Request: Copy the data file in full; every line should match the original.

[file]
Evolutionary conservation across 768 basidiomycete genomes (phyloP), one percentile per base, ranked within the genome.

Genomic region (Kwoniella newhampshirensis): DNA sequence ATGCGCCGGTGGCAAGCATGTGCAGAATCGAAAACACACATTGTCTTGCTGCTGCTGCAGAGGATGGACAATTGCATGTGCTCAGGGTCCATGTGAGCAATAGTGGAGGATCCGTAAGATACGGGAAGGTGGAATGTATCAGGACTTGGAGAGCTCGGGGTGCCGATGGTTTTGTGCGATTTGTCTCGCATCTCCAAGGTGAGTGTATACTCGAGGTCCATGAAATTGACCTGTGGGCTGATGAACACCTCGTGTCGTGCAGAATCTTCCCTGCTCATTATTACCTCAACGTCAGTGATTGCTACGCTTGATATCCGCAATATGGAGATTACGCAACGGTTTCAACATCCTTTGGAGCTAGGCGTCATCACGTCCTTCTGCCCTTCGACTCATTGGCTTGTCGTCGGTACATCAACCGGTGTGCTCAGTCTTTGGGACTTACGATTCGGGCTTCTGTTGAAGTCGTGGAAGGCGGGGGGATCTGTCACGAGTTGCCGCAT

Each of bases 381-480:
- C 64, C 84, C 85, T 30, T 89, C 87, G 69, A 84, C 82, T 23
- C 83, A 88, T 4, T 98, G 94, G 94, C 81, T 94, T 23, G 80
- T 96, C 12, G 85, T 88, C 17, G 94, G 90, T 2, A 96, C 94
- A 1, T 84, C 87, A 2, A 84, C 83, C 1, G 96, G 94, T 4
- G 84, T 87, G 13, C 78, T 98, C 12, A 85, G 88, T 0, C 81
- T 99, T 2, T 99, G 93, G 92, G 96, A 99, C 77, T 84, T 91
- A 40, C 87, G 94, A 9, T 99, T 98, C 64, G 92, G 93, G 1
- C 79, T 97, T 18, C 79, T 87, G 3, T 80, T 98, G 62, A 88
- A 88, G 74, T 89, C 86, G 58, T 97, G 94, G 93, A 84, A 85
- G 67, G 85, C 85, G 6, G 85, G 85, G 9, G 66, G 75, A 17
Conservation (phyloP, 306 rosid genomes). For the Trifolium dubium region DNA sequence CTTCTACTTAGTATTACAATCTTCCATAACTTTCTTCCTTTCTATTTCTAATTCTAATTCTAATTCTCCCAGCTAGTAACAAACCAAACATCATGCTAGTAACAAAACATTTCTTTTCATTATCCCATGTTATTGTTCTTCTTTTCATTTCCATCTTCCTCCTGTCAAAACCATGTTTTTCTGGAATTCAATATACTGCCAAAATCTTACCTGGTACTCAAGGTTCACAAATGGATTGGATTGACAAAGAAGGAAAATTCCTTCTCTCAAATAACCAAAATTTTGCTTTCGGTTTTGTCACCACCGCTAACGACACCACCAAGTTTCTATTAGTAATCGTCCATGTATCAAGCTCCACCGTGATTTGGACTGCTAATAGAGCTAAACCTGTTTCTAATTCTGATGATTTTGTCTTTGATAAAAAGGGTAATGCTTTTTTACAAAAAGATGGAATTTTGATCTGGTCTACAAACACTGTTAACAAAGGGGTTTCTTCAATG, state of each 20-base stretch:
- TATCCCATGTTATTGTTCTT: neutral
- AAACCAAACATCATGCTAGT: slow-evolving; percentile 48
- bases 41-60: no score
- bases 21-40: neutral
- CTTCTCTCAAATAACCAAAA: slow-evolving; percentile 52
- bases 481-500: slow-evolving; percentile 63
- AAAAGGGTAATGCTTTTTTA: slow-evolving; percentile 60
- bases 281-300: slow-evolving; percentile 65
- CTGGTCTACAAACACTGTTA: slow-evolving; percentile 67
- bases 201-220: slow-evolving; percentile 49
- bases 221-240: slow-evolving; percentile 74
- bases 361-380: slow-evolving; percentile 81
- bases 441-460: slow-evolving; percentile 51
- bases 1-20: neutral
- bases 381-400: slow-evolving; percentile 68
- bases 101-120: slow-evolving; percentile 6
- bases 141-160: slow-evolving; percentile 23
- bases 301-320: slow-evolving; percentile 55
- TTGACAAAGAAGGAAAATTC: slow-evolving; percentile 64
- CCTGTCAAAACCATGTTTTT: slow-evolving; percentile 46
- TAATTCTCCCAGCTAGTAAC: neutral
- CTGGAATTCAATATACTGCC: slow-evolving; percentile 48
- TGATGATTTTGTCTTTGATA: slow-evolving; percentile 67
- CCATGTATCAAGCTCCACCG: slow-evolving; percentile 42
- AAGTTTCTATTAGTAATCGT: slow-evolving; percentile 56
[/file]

Evolutionary conservation across 768 basidiomycete genomes (phyloP), one percentile per base, ranked within the genome.

Genomic region (Kwoniella newhampshirensis): DNA sequence ATGCGCCGGTGGCAAGCATGTGCAGAATCGAAAACACACATTGTCTTGCTGCTGCTGCAGAGGATGGACAATTGCATGTGCTCAGGGTCCATGTGAGCAATAGTGGAGGATCCGTAAGATACGGGAAGGTGGAATGTATCAGGACTTGGAGAGCTCGGGGTGCCGATGGTTTTGTGCGATTTGTCTCGCATCTCCAAGGTGAGTGTATACTCGAGGTCCATGAAATTGACCTGTGGGCTGATGAACACCTCGTGTCGTGCAGAATCTTCCCTGCTCATTATTACCTCAACGTCAGTGATTGCTACGCTTGATATCCGCAATATGGAGATTACGCAACGGTTTCAACATCCTTTGGAGCTAGGCGTCATCACGTCCTTCTGCCCTTCGACTCATTGGCTTGTCGTCGGTACATCAACCGGTGTGCTCAGTCTTTGGGACTTACGATTCGGGCTTCTGTTGAAGTCGTGGAAGGCGGGGGGATCTGTCACGAGTTGCCGCAT

Each of bases 381-480:
- C 64, C 84, C 85, T 30, T 89, C 87, G 69, A 84, C 82, T 23
- C 83, A 88, T 4, T 98, G 94, G 94, C 81, T 94, T 23, G 80
- T 96, C 12, G 85, T 88, C 17, G 94, G 90, T 2, A 96, C 94
- A 1, T 84, C 87, A 2, A 84, C 83, C 1, G 96, G 94, T 4
- G 84, T 87, G 13, C 78, T 98, C 12, A 85, G 88, T 0, C 81
- T 99, T 2, T 99, G 93, G 92, G 96, A 99, C 77, T 84, T 91
- A 40, C 87, G 94, A 9, T 99, T 98, C 64, G 92, G 93, G 1
- C 79, T 97, T 18, C 79, T 87, G 3, T 80, T 98, G 62, A 88
- A 88, G 74, T 89, C 86, G 58, T 97, G 94, G 93, A 84, A 85
- G 67, G 85, C 85, G 6, G 85, G 85, G 9, G 66, G 75, A 17
Conservation (phyloP, 306 rosid genomes). For the Trifolium dubium region DNA sequence CTTCTACTTAGTATTACAATCTTCCATAACTTTCTTCCTTTCTATTTCTAATTCTAATTCTAATTCTCCCAGCTAGTAACAAACCAAACATCATGCTAGTAACAAAACATTTCTTTTCATTATCCCATGTTATTGTTCTTCTTTTCATTTCCATCTTCCTCCTGTCAAAACCATGTTTTTCTGGAATTCAATATACTGCCAAAATCTTACCTGGTACTCAAGGTTCACAAATGGATTGGATTGACAAAGAAGGAAAATTCCTTCTCTCAAATAACCAAAATTTTGCTTTCGGTTTTGTCACCACCGCTAACGACACCACCAAGTTTCTATTAGTAATCGTCCATGTATCAAGCTCCACCGTGATTTGGACTGCTAATAGAGCTAAACCTGTTTCTAATTCTGATGATTTTGTCTTTGATAAAAAGGGTAATGCTTTTTTACAAAAAGATGGAATTTTGATCTGGTCTACAAACACTGTTAACAAAGGGGTTTCTTCAATG, state of each 20-base stretch:
- TATCCCATGTTATTGTTCTT: neutral
- AAACCAAACATCATGCTAGT: slow-evolving; percentile 48
- bases 41-60: no score
- bases 21-40: neutral
- CTTCTCTCAAATAACCAAAA: slow-evolving; percentile 52
- bases 481-500: slow-evolving; percentile 63
- AAAAGGGTAATGCTTTTTTA: slow-evolving; percentile 60
- bases 281-300: slow-evolving; percentile 65
- CTGGTCTACAAACACTGTTA: slow-evolving; percentile 67
- bases 201-220: slow-evolving; percentile 49
- bases 221-240: slow-evolving; percentile 74
- bases 361-380: slow-evolving; percentile 81
- bases 441-460: slow-evolving; percentile 51
- bases 1-20: neutral
- bases 381-400: slow-evolving; percentile 68
- bases 101-120: slow-evolving; percentile 6
- bases 141-160: slow-evolving; percentile 23
- bases 301-320: slow-evolving; percentile 55
- TTGACAAAGAAGGAAAATTC: slow-evolving; percentile 64
- CCTGTCAAAACCATGTTTTT: slow-evolving; percentile 46
- TAATTCTCCCAGCTAGTAAC: neutral
- CTGGAATTCAATATACTGCC: slow-evolving; percentile 48
- TGATGATTTTGTCTTTGATA: slow-evolving; percentile 67
- CCATGTATCAAGCTCCACCG: slow-evolving; percentile 42
- AAGTTTCTATTAGTAATCGT: slow-evolving; percentile 56